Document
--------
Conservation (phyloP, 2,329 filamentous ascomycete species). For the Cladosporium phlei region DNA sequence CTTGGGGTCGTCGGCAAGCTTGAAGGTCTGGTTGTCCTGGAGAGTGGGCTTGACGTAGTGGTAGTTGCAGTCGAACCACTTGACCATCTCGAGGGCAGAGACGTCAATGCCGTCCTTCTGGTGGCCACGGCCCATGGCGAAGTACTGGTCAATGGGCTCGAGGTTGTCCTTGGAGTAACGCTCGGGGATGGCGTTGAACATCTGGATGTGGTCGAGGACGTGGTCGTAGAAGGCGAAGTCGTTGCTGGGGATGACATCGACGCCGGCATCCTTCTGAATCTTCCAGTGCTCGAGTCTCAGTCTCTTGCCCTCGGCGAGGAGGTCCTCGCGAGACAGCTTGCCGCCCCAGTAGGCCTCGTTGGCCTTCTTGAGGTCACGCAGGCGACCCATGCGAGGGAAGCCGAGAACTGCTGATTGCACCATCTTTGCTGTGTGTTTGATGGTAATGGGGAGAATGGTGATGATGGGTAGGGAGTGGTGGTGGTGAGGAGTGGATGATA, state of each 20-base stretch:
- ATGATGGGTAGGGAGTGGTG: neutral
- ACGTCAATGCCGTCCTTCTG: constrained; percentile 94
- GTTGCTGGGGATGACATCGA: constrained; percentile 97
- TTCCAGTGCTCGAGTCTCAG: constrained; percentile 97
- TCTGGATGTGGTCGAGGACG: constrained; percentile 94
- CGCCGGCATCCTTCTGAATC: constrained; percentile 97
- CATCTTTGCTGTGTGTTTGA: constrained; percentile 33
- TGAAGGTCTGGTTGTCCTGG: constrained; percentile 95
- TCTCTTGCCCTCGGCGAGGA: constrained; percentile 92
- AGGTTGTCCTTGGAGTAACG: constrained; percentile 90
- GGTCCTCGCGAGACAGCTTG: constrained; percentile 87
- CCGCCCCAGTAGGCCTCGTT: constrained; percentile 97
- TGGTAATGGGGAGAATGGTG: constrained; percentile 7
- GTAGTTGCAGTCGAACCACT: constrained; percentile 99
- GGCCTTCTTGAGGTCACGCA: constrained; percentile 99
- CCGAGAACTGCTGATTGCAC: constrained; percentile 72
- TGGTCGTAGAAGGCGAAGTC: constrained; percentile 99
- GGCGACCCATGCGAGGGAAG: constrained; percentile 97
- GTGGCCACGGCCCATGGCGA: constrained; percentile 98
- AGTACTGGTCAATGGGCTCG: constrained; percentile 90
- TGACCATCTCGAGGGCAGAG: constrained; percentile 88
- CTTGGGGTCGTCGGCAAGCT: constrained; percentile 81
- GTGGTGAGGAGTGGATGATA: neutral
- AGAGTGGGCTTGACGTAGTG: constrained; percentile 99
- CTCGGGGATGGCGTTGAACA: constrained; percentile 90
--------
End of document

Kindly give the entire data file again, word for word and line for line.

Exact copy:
Conservation (phyloP, 2,329 filamentous ascomycete species). For the Cladosporium phlei region DNA sequence CTTGGGGTCGTCGGCAAGCTTGAAGGTCTGGTTGTCCTGGAGAGTGGGCTTGACGTAGTGGTAGTTGCAGTCGAACCACTTGACCATCTCGAGGGCAGAGACGTCAATGCCGTCCTTCTGGTGGCCACGGCCCATGGCGAAGTACTGGTCAATGGGCTCGAGGTTGTCCTTGGAGTAACGCTCGGGGATGGCGTTGAACATCTGGATGTGGTCGAGGACGTGGTCGTAGAAGGCGAAGTCGTTGCTGGGGATGACATCGACGCCGGCATCCTTCTGAATCTTCCAGTGCTCGAGTCTCAGTCTCTTGCCCTCGGCGAGGAGGTCCTCGCGAGACAGCTTGCCGCCCCAGTAGGCCTCGTTGGCCTTCTTGAGGTCACGCAGGCGACCCATGCGAGGGAAGCCGAGAACTGCTGATTGCACCATCTTTGCTGTGTGTTTGATGGTAATGGGGAGAATGGTGATGATGGGTAGGGAGTGGTGGTGGTGAGGAGTGGATGATA, state of each 20-base stretch:
- ATGATGGGTAGGGAGTGGTG: neutral
- ACGTCAATGCCGTCCTTCTG: constrained; percentile 94
- GTTGCTGGGGATGACATCGA: constrained; percentile 97
- TTCCAGTGCTCGAGTCTCAG: constrained; percentile 97
- TCTGGATGTGGTCGAGGACG: constrained; percentile 94
- CGCCGGCATCCTTCTGAATC: constrained; percentile 97
- CATCTTTGCTGTGTGTTTGA: constrained; percentile 33
- TGAAGGTCTGGTTGTCCTGG: constrained; percentile 95
- TCTCTTGCCCTCGGCGAGGA: constrained; percentile 92
- AGGTTGTCCTTGGAGTAACG: constrained; percentile 90
- GGTCCTCGCGAGACAGCTTG: constrained; percentile 87
- CCGCCCCAGTAGGCCTCGTT: constrained; percentile 97
- TGGTAATGGGGAGAATGGTG: constrained; percentile 7
- GTAGTTGCAGTCGAACCACT: constrained; percentile 99
- GGCCTTCTTGAGGTCACGCA: constrained; percentile 99
- CCGAGAACTGCTGATTGCAC: constrained; percentile 72
- TGGTCGTAGAAGGCGAAGTC: constrained; percentile 99
- GGCGACCCATGCGAGGGAAG: constrained; percentile 97
- GTGGCCACGGCCCATGGCGA: constrained; percentile 98
- AGTACTGGTCAATGGGCTCG: constrained; percentile 90
- TGACCATCTCGAGGGCAGAG: constrained; percentile 88
- CTTGGGGTCGTCGGCAAGCT: constrained; percentile 81
- GTGGTGAGGAGTGGATGATA: neutral
- AGAGTGGGCTTGACGTAGTG: constrained; percentile 99
- CTCGGGGATGGCGTTGAACA: constrained; percentile 90